The US financial services firm Citigroup has agreed to pay $730m to settle a class-action lawsuit filed by investors four years ago.
The amount to be paid will be covered by existing litigation reserves.
Plaintiffs in the class-action suit include the Arkansas Teacher Retirement Systems and the Louisiana Sheriffs’ Pension and Relief Fund. The suit alleges that Citigroup misled investors in its bonds and preferred stock over its exposure to sub-prime mortgages between 2006 and 2008.
Citigroup said that it “denies the allegations and is entering into this settlement solely to eliminate the uncertainties, burden and expense of further protracted litigation”.
In 2012, Citigroup paid $590m to settle a lawsuit filed by shareholders accusing the bank of failing to disclose fully its exposure to toxic mortgage products in the run-up to the financial crisis.
In 2010, the firm also agreed to pay $75m to the US Securities and Exchange Commission (SEC) to settle civil charges that it had failed to disclose to investors more than $40bn of sub-prime exposure.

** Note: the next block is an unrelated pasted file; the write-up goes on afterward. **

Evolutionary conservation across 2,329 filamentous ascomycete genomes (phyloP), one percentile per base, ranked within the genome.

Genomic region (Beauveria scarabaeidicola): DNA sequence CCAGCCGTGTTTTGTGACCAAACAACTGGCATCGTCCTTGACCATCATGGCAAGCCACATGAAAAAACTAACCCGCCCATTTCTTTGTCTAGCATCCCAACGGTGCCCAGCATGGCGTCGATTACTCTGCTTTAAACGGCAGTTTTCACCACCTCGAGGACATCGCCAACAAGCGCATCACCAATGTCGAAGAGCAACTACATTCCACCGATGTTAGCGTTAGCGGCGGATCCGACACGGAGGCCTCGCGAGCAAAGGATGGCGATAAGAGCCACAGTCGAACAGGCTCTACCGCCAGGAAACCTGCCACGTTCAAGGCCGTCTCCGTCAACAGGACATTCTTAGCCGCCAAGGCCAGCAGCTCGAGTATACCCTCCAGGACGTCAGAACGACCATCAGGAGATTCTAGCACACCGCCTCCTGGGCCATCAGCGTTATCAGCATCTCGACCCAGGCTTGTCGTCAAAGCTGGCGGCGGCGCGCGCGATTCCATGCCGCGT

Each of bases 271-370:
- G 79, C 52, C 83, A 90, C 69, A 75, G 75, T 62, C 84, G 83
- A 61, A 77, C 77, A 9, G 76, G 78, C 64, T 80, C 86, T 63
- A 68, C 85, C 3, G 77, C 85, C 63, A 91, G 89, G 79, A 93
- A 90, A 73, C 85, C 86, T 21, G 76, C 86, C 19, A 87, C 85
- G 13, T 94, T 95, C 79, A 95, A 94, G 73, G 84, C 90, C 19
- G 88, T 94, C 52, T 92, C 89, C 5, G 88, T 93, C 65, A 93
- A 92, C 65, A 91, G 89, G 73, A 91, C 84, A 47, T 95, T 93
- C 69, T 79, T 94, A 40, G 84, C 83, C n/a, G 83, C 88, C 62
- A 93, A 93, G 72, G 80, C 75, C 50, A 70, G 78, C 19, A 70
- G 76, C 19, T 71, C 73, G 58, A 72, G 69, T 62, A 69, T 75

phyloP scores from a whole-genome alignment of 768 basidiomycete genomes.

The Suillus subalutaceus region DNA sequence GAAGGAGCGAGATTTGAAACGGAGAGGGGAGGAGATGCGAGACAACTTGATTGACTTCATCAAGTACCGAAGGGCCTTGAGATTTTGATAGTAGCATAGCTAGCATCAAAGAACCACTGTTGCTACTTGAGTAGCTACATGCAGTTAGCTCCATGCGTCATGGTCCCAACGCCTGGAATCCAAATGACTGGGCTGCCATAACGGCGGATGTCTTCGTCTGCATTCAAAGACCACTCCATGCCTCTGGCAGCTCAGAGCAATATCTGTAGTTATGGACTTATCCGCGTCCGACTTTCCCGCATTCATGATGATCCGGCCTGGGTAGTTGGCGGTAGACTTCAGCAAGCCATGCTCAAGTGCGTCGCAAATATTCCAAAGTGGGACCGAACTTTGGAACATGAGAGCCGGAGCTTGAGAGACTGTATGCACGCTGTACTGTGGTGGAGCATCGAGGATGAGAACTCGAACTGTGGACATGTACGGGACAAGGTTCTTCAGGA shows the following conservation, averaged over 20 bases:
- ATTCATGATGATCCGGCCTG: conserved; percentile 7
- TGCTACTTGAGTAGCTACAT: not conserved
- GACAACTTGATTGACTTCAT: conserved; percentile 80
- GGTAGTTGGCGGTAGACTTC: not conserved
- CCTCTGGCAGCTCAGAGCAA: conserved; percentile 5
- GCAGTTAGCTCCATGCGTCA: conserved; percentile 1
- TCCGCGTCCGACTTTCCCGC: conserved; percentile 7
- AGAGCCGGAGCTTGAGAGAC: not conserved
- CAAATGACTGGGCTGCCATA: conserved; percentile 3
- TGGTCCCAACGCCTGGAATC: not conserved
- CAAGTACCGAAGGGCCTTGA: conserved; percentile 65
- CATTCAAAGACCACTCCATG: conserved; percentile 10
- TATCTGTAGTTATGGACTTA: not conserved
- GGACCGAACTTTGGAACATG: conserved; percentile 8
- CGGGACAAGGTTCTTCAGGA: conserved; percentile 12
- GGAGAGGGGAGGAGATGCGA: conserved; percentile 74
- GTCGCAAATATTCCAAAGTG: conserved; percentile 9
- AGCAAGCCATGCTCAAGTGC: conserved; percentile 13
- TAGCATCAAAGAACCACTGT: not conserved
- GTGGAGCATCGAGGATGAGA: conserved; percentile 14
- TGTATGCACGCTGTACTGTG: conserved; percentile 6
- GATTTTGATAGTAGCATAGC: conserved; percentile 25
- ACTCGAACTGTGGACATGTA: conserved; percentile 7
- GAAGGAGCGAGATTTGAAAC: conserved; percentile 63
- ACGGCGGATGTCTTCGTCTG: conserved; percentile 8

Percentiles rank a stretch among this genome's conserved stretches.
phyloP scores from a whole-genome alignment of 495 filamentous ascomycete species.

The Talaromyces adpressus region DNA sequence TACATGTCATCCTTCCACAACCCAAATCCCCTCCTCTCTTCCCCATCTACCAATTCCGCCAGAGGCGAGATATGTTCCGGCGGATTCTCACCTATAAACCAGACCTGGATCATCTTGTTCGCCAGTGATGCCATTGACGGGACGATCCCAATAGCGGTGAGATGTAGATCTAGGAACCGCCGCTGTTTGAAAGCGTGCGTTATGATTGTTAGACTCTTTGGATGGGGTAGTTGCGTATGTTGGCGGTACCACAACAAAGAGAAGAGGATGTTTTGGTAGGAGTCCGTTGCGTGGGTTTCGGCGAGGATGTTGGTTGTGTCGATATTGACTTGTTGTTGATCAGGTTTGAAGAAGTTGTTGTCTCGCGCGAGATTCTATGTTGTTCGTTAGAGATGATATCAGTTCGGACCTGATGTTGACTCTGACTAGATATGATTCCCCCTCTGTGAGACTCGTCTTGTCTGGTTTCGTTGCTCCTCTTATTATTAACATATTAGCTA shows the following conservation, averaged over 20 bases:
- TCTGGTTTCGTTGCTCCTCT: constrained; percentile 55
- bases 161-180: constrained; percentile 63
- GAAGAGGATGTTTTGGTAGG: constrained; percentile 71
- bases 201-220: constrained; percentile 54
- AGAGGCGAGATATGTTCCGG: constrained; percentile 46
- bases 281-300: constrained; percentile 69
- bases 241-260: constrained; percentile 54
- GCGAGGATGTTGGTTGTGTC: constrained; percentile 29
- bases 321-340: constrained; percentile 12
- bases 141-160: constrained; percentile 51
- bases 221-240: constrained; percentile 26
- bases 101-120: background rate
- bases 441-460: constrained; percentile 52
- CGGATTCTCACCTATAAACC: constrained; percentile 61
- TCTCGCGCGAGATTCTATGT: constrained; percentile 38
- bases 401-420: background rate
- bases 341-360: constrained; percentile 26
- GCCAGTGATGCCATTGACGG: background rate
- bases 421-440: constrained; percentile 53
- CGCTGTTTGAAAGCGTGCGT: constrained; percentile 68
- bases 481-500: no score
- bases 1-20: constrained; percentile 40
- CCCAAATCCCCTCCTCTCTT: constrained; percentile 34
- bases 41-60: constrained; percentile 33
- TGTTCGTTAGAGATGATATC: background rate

The bank, in a statement, said: “Citi is a fundamentally different company today than at the beginning of the financial crisis. We have overhauled risk management and reduced risk exposures, while shedding assets and businesses that are not core to our strategy.”
In 2012, the Bank of America (BofA) paid $2.4bn to shareholders to settle a lawsuit, which remains the biggest crisis-related class-action settlement. The suit alleged that BofA had concealed information about the financial health of Merrill Lynch.